Sex and Feeding Status Differently Affect Natural Reward Seeking Behavior in Olfactory Bulbectomized Rats



Year of publication 2018
Type Article in Periodical
Magazine / Source Frontiers in Behavioral Neuroscience
MU Faculty or unit

Faculty of Medicine

Keywords self-administration; food intake; olfactory bulbectomy; depression; sex difference; reward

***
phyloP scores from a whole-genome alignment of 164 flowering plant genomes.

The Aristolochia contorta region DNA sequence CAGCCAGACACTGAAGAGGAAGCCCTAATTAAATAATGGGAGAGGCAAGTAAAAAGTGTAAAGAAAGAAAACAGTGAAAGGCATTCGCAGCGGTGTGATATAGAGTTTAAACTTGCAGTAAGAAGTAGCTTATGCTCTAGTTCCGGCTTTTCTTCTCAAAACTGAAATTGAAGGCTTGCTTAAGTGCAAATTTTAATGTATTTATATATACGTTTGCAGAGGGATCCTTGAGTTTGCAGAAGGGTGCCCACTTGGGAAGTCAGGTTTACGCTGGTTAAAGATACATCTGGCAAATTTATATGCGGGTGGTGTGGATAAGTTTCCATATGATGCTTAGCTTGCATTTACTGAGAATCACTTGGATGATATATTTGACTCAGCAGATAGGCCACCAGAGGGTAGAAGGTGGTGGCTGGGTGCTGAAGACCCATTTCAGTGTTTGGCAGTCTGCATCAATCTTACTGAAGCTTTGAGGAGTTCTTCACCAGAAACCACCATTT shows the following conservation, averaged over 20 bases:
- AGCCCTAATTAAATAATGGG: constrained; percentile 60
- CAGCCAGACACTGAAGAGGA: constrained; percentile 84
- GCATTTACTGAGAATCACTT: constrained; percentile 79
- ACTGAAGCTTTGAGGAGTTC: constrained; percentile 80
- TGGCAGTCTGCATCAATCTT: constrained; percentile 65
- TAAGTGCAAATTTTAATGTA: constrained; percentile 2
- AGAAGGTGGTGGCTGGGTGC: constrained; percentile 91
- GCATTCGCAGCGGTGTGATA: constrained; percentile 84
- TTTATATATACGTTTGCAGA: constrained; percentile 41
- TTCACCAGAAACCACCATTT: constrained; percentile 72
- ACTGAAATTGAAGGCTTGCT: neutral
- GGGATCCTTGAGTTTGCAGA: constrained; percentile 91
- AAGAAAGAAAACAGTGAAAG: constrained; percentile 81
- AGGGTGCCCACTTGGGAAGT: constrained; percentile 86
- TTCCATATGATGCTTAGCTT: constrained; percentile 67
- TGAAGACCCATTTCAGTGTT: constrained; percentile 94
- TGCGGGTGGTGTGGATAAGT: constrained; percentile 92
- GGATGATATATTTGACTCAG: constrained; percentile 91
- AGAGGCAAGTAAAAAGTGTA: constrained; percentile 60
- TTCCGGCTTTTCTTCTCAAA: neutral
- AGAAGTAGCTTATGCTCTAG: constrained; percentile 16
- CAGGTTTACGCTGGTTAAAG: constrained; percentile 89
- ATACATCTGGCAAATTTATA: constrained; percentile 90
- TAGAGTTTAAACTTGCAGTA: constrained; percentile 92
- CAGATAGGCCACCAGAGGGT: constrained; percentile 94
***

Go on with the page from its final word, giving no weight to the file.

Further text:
Description Substance abuse and depression are common psychiatric disorders with a high rate of comorbidity. Both conditions affect differently men and women and preclinical research has showed many sex differences in drug addiction and depression. The most common approach for modeling depression-addiction comorbidity is the combination of the intravenous drug self-administration and the olfactory bulbectomy (OBX) models in rats. Such a combination has revealed enhanced drug-taking and drug-seeking behaviors in OBX rats, but no study has investigated so far potential sex differences in operant responding and motivation for natural reinforcers in OBX rats. This study investigated for the first time operant self-administration of palatable food pellets in male and female OBX rats under different feeding status, i.e., ad libitum vs. restricted food, and schedules of reinforcement, i.e., a continuous ratio schedule fixed ratio 1 (FR1) vs. a complex (FR5((x))) second order schedule of reinforcement. In the FR1 experiment, OBX rats of both sexes exhibited lower operant responding and intake of palatable food pellets than sham-operated controls, with food restriction leading to increased operant responding in both OBX and SHAM groups. Female rats showed higher responding than males but this effect was abolished by the OBX lesion. Similarly, in the (FR5((x))) second order schedule of reinforcement both male and female OBX rats showed lower responding and food intake, with SHAM and OBX females showing higher operant responding than corresponding male groups. Overall, our findings showed that: (i) responding for food was lower in OBX than in SHAM rats under both FR1 and (FR5((x))) schedules of reinforcement; (ii) sex and food restriction affect operant responding for palatable food; and (iii) the suppressing effect of OBX lesion on food intake was consistently present in both sexes and represents the most robust factor in the analysis. This may represent anhedonia which is associated with depressive-like phenotype and palatable food self-administration may serve as a robust behavioral index of anhedonia in the OBX model.
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